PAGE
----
Adar – Are you Ready?
Adar is the last month on the Hebrew calendar. Adar marks the end of the year and the following month is the first month of the year, Nisan. To understand the month of Adar, we must first understand the month of Nisan.
Nisan was originally called “Abib”, a Hebrew word meaning ripe, referring to crops. Nisan is the first month of the year on the Hebrew calendar, but Nisan cannot begin until the barley crop is ripe in Israel.
So in the month of Adar, the barley is inspected to see how far along it is in the growth process. If the experts find that the barley will not be ripe by Nisan 1, then we add another month to the end of the year. This is how we get a leap year on the Hebrew calendar. 2019 is a leap year, so this month is referred to as Adar I and next month is called Adar II. Nisan then begins after Adar II. (There are 7 leap years in every 19-year period.)
Today we have ways of forecasting the moon’s cycle, so that we can project our calendars way into the future. However, there are still people physically monitoring the moon in Jerusalem, and also inspecting the barley crop, to verify that we are on the correct day on the calendar (Natan Lawrence is one example).
Prepare Your Heart
So what is the relevance of this process for our lives?
Adar is a month of becoming ripe, growing and progressing in maturity in time for the month of Nisan. What happens in Nisan? Three of the year’s seven Feasts: Passover, the Feast of Firstfruits and the Feast of Unleavened Bread. The month of Adar is a time of preparation for the coming Passover Lamb, a time to listen and obey, to soak in the Spirit and follow his leading, as we wait on him to make us holy and prepare us for our future.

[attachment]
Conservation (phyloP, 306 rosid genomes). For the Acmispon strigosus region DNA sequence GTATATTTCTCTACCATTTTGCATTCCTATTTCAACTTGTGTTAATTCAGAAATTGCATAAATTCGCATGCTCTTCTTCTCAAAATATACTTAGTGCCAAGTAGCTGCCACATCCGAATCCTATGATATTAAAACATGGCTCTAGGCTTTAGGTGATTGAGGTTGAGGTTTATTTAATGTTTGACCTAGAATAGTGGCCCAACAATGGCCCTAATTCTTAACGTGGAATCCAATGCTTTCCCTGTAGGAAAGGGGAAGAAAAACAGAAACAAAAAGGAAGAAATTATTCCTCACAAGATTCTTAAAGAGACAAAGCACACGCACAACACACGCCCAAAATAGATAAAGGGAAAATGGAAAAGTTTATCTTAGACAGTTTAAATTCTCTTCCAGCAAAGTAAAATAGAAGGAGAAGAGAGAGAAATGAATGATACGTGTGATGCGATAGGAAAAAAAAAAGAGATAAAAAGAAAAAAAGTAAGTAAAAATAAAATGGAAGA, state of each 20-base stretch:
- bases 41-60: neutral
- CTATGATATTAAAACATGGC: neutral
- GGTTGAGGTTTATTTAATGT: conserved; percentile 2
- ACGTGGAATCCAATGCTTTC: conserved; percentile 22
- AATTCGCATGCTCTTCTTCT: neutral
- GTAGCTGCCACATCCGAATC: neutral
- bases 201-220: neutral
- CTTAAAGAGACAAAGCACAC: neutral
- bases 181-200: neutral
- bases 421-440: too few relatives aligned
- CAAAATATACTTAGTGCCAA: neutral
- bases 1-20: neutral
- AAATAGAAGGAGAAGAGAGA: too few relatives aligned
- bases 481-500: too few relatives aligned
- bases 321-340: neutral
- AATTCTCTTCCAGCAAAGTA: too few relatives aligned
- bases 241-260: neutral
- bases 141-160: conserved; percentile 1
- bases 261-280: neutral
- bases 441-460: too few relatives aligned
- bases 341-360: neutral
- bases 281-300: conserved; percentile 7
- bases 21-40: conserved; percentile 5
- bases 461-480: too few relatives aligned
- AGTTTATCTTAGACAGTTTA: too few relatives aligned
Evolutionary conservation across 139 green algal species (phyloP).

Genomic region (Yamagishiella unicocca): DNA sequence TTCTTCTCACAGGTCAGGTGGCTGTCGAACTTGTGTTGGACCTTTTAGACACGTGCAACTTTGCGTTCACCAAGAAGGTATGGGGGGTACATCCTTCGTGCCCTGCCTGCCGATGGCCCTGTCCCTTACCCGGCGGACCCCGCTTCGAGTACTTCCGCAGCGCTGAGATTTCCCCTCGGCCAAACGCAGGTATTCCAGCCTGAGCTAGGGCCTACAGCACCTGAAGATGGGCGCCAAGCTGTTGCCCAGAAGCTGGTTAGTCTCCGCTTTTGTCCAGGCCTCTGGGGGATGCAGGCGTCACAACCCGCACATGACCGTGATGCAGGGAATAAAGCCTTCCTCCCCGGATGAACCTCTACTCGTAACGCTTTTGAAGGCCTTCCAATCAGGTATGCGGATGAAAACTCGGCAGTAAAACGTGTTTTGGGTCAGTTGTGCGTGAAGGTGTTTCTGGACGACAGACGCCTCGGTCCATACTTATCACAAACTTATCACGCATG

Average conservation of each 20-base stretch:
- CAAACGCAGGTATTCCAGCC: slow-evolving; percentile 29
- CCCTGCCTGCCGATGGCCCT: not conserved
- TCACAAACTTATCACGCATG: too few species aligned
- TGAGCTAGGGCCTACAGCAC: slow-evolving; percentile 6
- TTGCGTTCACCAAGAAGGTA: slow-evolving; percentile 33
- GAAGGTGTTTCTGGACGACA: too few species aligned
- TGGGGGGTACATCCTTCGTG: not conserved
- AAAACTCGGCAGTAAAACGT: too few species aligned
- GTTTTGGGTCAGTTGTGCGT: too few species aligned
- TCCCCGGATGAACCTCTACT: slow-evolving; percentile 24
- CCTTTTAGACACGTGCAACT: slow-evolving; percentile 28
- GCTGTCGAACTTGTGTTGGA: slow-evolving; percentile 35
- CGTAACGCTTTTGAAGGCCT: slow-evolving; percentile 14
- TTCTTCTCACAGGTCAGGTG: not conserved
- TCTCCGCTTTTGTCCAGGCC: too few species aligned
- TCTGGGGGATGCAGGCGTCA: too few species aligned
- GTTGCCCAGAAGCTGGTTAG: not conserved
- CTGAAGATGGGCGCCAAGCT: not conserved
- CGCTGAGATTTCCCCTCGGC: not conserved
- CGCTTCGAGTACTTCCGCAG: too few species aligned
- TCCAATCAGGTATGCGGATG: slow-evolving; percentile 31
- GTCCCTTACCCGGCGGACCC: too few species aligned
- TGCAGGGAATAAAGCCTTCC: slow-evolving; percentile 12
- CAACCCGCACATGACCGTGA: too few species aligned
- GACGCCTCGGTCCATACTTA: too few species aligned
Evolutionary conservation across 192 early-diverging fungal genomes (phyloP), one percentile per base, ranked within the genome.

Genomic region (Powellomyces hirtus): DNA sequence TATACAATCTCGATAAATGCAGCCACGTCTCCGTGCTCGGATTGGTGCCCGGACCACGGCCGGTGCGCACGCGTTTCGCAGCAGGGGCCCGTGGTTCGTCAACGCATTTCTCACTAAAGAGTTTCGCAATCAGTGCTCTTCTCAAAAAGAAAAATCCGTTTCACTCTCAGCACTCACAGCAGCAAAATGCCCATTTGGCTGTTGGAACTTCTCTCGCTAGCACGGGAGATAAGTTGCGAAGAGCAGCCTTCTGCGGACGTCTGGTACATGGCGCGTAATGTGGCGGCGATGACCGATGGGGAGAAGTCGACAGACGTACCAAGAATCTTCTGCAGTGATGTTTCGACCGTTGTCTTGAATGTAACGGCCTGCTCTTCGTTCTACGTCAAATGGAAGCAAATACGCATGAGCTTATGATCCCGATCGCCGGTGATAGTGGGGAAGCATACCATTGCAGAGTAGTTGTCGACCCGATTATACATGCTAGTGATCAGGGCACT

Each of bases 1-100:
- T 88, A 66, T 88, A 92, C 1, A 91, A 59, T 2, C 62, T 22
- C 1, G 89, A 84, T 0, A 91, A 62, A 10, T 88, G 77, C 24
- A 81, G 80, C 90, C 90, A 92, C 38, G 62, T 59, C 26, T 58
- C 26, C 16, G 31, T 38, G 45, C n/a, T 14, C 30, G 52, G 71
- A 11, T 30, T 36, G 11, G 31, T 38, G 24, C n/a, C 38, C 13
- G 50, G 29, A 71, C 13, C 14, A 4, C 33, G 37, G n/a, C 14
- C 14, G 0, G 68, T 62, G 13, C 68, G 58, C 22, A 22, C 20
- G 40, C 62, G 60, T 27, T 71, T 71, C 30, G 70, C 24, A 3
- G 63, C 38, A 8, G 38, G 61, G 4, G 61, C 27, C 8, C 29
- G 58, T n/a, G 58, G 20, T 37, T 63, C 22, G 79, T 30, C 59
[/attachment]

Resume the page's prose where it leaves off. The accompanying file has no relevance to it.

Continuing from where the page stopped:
The barley is ripe when the seeds have reached full size and are filling with starch. When that happens, the barley is ready to eat or to use to make food. When we’re following this pattern of Yehovah’s calendar spiritually throughout the year, by the end of Adar — the end of the year – the seeds that have been planted earlier in the year are ready to be harvested. Then, in the month of Nisan, the fruit of those seeds is transformed into food that sustains us and those around us.
So, this month reflect on your year. What seeds were planted this past year? Make time this month to wait on the Lord, soak in his Spirit and hear his voice regarding the coming year. Prepare your heart to receive the Passover Lamb by Nisan 1.
For more on this subject, read: Preparing Ourselves for the Spring Feasts
“Also on your days of rejoicing, at your designated times and on Rosh-Hodesh (the head of the month), you are to sound the trumpets over your burnt offerings and over the sacrifices of your peace offerings; these will be your reminder before your God. I am Adonai your God.”